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Today's Opinions

  • Cuts will require thought

    On Tuesday of last week, Governor Matt Bevin presented his budget proposal while addressing the General Assembly in a Joint Session for the annual State of the Commonwealth. Kentuckians, along with members of the House and Senate, Cabinet Secretaries, and Supreme Court Justices, listened intently for what many feared would be one of the trimmest, most austere budgets in recent Kentucky history.

  • Reader takes issue with rendering of Stidger House

    As secretary of the Felix Grundy Stidger Historical Preservation Foundation, Inc., I was appalled at the picture in last week’s edition of The Spencer Magnet depicting what the Stidger House could look like after being refurbished.  
    This was one architect’s idea which was never approved by the board.  I am deeply concerned and disappointed.  This rendering shows no historic value from the exterior and in my opinion looks like a small modern structure. I want the public to know that this depiction in no way meets my approval.
    Bonnie Downs

  • From heroin to heroine

    It takes a lot of courage to talk publicly about your failures. With that in mind, I’m not sure I’ve met many braver individuals than SarahAnn Greewell.
    Sarah’s story of her battle with drug addiction appears on our front page this week. She initially submitted a letter to the editor (published on this page) to thank the first respoonders who helped save her life after an overdose earlier this year. It’s not the kind of letter we get often, so I reached out to her and she was both eager and open to sharing more of her story.

  • Letters to the Editor

    Reader thanks EMS for saving
    her life

    To the Spencer County EMS:
    On February 23, 2018 you responded to a call about my heroin overdose. I was unresponsive and my father was doing CPR. Not only had I relapsed after a year of sobriety, I had lost everything that night.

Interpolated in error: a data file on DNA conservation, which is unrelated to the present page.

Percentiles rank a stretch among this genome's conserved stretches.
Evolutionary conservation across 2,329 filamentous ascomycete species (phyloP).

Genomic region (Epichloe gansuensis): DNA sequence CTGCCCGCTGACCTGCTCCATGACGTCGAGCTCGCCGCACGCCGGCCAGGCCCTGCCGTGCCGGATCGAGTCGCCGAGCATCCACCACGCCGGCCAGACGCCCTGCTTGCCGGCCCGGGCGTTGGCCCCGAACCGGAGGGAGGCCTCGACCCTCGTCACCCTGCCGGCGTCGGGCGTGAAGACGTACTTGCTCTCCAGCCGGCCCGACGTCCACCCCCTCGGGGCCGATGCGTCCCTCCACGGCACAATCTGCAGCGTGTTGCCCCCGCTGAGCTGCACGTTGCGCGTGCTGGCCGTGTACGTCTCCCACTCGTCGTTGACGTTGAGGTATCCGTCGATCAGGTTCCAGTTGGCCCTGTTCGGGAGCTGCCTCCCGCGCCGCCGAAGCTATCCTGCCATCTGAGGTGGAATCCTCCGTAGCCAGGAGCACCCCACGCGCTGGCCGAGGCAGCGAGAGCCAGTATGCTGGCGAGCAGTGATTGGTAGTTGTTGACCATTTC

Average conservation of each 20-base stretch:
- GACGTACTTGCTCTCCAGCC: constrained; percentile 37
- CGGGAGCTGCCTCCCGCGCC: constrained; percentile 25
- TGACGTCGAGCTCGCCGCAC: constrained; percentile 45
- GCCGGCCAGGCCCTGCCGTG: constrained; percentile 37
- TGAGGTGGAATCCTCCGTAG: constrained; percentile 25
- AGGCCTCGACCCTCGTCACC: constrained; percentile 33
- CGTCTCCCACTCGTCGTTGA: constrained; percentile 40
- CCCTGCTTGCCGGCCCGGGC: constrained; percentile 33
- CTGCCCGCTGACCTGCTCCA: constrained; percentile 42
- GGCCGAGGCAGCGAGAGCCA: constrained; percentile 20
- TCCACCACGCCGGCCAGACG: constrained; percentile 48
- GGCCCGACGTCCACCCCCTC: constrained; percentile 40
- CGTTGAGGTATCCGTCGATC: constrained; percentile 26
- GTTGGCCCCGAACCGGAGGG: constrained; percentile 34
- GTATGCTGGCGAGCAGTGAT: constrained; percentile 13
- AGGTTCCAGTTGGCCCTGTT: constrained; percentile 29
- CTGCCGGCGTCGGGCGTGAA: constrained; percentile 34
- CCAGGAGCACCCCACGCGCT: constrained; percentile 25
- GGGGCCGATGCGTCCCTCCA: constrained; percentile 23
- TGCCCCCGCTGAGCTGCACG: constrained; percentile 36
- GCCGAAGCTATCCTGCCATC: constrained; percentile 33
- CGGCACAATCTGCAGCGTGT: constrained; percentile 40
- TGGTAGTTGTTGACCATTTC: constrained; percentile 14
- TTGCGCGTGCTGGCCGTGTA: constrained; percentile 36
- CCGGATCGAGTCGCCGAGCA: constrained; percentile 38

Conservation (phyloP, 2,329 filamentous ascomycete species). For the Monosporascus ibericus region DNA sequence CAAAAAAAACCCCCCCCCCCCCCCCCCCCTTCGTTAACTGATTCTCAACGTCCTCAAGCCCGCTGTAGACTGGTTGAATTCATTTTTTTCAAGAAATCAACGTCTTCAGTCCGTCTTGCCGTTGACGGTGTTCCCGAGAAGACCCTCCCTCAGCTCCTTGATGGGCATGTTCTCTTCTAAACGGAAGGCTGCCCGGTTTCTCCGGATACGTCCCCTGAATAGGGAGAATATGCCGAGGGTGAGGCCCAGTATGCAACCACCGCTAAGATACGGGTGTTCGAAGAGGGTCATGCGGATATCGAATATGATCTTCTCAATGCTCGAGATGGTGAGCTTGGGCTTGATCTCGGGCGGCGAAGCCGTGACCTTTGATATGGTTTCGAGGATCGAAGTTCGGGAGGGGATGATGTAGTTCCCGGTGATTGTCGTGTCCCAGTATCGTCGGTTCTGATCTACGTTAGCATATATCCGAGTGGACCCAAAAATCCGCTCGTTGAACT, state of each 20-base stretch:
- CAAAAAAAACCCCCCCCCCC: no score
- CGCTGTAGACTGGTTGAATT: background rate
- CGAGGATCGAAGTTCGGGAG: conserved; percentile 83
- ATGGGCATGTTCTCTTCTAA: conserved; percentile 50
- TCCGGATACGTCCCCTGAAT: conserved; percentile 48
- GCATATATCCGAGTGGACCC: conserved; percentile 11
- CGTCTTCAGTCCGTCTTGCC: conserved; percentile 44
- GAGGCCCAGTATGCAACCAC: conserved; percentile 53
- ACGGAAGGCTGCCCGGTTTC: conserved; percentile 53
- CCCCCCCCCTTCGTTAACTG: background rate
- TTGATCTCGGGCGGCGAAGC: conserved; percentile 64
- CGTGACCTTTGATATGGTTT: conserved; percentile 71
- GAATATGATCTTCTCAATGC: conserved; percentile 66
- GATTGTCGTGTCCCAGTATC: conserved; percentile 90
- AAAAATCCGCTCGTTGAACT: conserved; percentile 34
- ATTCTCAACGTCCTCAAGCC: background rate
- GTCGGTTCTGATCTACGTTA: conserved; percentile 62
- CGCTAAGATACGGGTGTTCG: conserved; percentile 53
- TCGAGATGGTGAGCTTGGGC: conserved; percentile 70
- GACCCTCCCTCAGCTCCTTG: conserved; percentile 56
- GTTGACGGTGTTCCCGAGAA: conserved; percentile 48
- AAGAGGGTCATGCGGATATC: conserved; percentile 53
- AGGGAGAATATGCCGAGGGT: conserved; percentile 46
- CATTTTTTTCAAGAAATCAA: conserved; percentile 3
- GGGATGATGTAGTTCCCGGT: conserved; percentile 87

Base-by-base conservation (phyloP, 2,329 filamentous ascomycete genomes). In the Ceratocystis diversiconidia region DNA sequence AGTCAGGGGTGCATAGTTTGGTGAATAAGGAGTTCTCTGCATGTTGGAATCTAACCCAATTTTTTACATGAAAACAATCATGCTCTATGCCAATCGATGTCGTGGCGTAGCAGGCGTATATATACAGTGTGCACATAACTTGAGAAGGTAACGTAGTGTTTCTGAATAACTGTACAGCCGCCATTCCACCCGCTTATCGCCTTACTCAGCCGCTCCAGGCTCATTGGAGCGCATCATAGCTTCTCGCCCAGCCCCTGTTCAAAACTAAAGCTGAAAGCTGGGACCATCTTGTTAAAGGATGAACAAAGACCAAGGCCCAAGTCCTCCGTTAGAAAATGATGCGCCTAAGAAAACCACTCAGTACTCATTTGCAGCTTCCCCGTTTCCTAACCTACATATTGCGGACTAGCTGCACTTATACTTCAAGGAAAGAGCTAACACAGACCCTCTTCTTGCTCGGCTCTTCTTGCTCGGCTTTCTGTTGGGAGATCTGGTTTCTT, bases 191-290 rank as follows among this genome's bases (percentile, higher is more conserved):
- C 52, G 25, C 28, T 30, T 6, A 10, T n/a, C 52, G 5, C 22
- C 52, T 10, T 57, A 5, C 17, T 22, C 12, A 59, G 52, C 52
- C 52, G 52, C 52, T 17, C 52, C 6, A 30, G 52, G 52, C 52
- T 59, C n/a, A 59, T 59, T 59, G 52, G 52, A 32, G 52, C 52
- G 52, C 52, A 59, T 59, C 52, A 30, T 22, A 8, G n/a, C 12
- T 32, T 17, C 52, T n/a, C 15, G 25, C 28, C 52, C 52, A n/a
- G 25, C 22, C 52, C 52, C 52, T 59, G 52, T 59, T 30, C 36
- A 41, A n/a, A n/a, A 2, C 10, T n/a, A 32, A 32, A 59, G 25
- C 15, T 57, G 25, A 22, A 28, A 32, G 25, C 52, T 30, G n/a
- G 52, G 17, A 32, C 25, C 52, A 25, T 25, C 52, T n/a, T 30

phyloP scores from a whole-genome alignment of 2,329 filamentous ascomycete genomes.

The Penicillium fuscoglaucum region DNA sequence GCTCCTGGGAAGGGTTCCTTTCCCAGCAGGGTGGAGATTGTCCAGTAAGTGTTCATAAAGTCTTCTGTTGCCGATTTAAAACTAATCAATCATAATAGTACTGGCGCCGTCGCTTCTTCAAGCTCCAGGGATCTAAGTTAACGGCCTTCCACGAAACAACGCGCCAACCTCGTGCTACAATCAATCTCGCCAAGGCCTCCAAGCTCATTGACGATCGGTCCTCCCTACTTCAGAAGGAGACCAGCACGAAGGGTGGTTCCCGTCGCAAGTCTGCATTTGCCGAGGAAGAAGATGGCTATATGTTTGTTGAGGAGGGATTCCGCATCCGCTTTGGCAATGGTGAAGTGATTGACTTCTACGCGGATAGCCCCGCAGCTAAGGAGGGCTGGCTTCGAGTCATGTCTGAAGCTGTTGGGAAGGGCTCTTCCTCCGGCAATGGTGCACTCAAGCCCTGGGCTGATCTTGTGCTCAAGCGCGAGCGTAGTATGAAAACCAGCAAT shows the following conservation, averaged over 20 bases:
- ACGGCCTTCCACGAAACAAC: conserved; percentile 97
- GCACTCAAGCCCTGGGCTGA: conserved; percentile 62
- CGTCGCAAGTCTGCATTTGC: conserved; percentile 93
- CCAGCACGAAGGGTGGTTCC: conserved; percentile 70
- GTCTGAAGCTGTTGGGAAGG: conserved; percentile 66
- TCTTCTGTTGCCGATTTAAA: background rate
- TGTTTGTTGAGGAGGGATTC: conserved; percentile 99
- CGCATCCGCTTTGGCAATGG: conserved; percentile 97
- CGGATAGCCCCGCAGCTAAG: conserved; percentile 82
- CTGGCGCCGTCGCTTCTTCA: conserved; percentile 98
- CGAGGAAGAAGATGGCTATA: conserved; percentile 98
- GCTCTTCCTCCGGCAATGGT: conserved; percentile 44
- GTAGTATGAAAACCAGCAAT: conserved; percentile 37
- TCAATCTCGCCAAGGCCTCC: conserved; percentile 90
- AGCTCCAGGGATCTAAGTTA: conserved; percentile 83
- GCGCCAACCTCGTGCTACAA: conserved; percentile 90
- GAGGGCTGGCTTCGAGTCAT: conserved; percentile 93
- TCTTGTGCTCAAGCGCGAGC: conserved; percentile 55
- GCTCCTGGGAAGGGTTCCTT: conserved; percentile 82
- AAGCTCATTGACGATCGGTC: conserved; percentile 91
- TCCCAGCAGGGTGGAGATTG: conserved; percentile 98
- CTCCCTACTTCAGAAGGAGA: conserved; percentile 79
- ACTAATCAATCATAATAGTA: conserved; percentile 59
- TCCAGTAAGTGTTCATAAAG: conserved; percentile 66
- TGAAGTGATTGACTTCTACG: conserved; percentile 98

• Thoughts and prayers matter

    Critics and mockers often laugh and shrug off the ‘thoughts and prayers’ offered up by well-intentioned people in the wake of tragedies.
    Most recently, that’s been the case when mass shootings, like those that take place in schools, leave a nation mourning and asking the repeated questions of “how” and “why?”

  • Letters to the Editor

    EDITOR’S NOTE: Last week, the Spencer Magnet published a political ad with imagery that many found offensive. The ad was not properly vetted according to our normal procedures. We sincerely apologize.

    Insensitive ad was more than a mistake

  • A heavy emotional toll

    We often see them battling fires, tearing cars apart to reach victims, crawling into unsafe conditions to render first aid, or putting their lives on the line chasing the bad guy. The job of a first responder can be challenging and treacherous, but often overlooked is the emotional toll these jobs can take.
    Last Thursday, some of our own first responders from the Sheriff’s office, fire department and EMS, dealt with a tragedy when a six-year-old boy was killed in a tractor accident.

  • Ignore Twitter storms

    Journalism and baseball are being destroyed by Twitter.
    Click onto many internet news sites, and even tune into an evening cable news network, and it’s suprising how many stories revolve around Twitter messages – and not just the questionable ones that originate from the Oval Office.